It is not plays like these, but rather one like Marlowe's Faustus (c.1590) which best illustrates the secular and religious tension in Renaissance man. Like others of Marlowe's heroes, Faustus is an overreaching egotist; nothing is beyond man's aim and, with Lucifer's help, his attainment; but with figures such as the Good Angel to balance Mephostophilis there is an inescapable morality element which reaches the joys and agonies of high tragedy first in Faustus's intercourse with Helen of Troy and then in his dying speech, a piece of writing unmatched in English for its evocation of torture, remorse, and final damnation.

Hamlet also presents something of the tension —“What a piece of work is a man!” and Imperial Caesar, dead and turn'd to clay Might stop a hole to keep the wind away—but in general Shakespeare is concerned not with religious, but metaphysical questionings. His most explicit treatment of religious problems and attitudes is in Measure for Measure (c.1602), where questions of law and liberty, charity and chastity, justice and mercy are examined with that fulness and subtlety of which Shakespeare alone is capable.

His great successor in English poetry, John Milton* wrote two dramatic pieces, but neither is actable drama. Comus (1634) is a masque and, like Measure for Measure, much concerned with the demands of chastity and the lure of license, seeking to define the nature of responsible freedom. Samson Agonistes (1671) traces the history of fallen Samson and of his restoration to fulfil God's will, even though it be at the cost of his own destruction. Shaped in the Greek tragic manner, Samson lacks dramatic urgency and tension. Dryden dramatized Paradise Lost in his State of Innocence (1677).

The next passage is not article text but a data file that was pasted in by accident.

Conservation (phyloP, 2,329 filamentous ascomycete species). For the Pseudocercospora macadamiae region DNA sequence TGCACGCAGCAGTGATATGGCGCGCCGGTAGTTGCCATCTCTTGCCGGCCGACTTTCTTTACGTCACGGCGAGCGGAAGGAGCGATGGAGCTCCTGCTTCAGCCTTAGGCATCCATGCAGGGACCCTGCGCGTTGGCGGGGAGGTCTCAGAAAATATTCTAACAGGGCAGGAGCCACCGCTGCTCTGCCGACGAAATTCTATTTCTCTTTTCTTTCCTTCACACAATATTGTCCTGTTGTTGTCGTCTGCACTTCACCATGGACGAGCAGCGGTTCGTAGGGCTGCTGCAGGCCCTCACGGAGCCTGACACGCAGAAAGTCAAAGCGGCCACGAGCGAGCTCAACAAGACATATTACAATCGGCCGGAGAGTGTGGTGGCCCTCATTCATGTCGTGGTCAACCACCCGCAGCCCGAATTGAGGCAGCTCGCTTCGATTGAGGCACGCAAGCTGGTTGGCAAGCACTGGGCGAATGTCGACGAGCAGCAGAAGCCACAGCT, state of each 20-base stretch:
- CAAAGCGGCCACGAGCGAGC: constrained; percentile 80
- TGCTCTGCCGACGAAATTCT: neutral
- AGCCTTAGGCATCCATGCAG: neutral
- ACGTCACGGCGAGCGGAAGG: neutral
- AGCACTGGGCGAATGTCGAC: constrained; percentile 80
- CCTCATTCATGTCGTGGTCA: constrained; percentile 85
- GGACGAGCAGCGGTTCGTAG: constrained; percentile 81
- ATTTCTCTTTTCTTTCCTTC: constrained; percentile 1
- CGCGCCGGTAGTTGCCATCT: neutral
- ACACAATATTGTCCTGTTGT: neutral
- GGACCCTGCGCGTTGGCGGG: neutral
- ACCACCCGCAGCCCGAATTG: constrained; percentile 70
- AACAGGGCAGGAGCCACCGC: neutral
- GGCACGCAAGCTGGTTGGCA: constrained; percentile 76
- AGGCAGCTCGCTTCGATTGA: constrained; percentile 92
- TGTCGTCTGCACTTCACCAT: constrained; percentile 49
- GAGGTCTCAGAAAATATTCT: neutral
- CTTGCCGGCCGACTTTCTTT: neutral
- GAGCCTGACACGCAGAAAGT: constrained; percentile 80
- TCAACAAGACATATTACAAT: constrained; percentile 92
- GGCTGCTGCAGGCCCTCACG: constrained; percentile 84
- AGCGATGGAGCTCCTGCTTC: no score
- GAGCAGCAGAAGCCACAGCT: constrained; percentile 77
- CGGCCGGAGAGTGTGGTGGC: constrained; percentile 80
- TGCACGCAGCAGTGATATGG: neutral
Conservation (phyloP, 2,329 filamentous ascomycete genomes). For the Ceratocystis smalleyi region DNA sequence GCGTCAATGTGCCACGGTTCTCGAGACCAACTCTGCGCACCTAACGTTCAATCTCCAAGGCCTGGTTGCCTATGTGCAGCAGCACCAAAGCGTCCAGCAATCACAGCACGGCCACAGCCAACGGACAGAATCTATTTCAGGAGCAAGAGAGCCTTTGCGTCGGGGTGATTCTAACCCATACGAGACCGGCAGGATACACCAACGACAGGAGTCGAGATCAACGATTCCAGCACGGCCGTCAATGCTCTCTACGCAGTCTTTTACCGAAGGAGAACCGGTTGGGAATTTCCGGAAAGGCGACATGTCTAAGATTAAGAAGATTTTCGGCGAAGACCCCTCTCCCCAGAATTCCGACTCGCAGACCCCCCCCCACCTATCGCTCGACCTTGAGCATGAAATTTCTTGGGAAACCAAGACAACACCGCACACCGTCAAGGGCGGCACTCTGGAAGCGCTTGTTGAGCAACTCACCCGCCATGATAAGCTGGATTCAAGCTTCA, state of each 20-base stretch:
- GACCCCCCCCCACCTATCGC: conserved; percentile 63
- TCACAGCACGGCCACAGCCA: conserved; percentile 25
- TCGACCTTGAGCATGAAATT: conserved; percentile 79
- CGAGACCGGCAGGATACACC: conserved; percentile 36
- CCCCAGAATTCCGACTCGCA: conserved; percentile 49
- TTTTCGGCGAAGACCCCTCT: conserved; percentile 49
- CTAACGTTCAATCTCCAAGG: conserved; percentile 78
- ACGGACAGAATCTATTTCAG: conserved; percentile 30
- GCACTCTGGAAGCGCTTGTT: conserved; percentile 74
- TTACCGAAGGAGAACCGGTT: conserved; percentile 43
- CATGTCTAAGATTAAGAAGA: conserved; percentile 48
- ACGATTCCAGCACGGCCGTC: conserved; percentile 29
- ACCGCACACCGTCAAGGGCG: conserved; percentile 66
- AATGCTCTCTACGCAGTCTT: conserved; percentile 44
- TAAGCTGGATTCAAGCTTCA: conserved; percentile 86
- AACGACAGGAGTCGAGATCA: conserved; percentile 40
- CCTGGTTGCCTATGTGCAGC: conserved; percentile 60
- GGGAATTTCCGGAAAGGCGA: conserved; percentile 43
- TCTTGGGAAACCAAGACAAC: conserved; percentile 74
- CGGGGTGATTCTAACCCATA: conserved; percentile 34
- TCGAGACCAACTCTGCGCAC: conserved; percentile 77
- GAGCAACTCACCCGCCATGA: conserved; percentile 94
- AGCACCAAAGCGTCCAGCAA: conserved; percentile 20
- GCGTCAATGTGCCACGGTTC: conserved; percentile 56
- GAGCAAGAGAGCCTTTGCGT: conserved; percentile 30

The eighteenth century is the age of the opera and the oratorio, and notably of Handel.* When drama reemerges in the nineteenth century, it is represented biblically by Byron with Cain and Heaven and Earth, but now in the age of Romantic individualism the hero is Cain, puzzled and “Satanic,” set against an unjust and capricious God-and yet the end with Cain is full of remorse. It shows, in fact, the contrasting polarities of Byron's own disturbed personality. Like most dramas of its century, Cain is all but unactable. In addition, the nineteenth century by its rigid censorship practically annihilated the possibility of religious drama.

At the end of the period a work like Wilde's Salome

1893) is a deliberate flouting of this rigidity. He wrote it in French, and performance was prohibited in England. Despite continuing restraints, writers like Yeats with his own symbolic Calvary (1920) and Resurrection (1931), presenting a strangely dehumanized Christ, and D.H. Lawrence with David (1926), aiming to bring passion into religion, pursued biblical themes. (Lawrence reverently retells the Resurrection story in The Man Who Died.. The developing freedom allowed Laurence Housman to present his Old Testament Plays (1950) with their bitter hostility to the biblical accounts. A more orthodox approach is represented by Norman Nicholson's The Old Man of the Mountains (1946), with Elijah and Ahab in modern Cumberland. Its producer was E. Martin Browne, who did much for T.S. Eliot* including Murder in the Cathedral (1935), where the dilemma of self and service is explored unto death in Thomas à Becket. Charles Williams* is a lesser figure, but his Seed of Adam (1936) and Thomas Cranmer of Canterbury (1936) should be mentioned. The latter is a story much like that of Becket, while the former is an attempt to put human history into a single act. Finally there is Dorothy Sayers* with The Man Born to be King (1943), a BBC series of twelve plays, and Christopher Fry's treatment of the mystery of human existence through Moses in The Firstborn (1948) and his psychological reinterpretation of biblical story in A Sleep of Prisoners (1951).

See M. Roston, Biblical Drama in England (1968).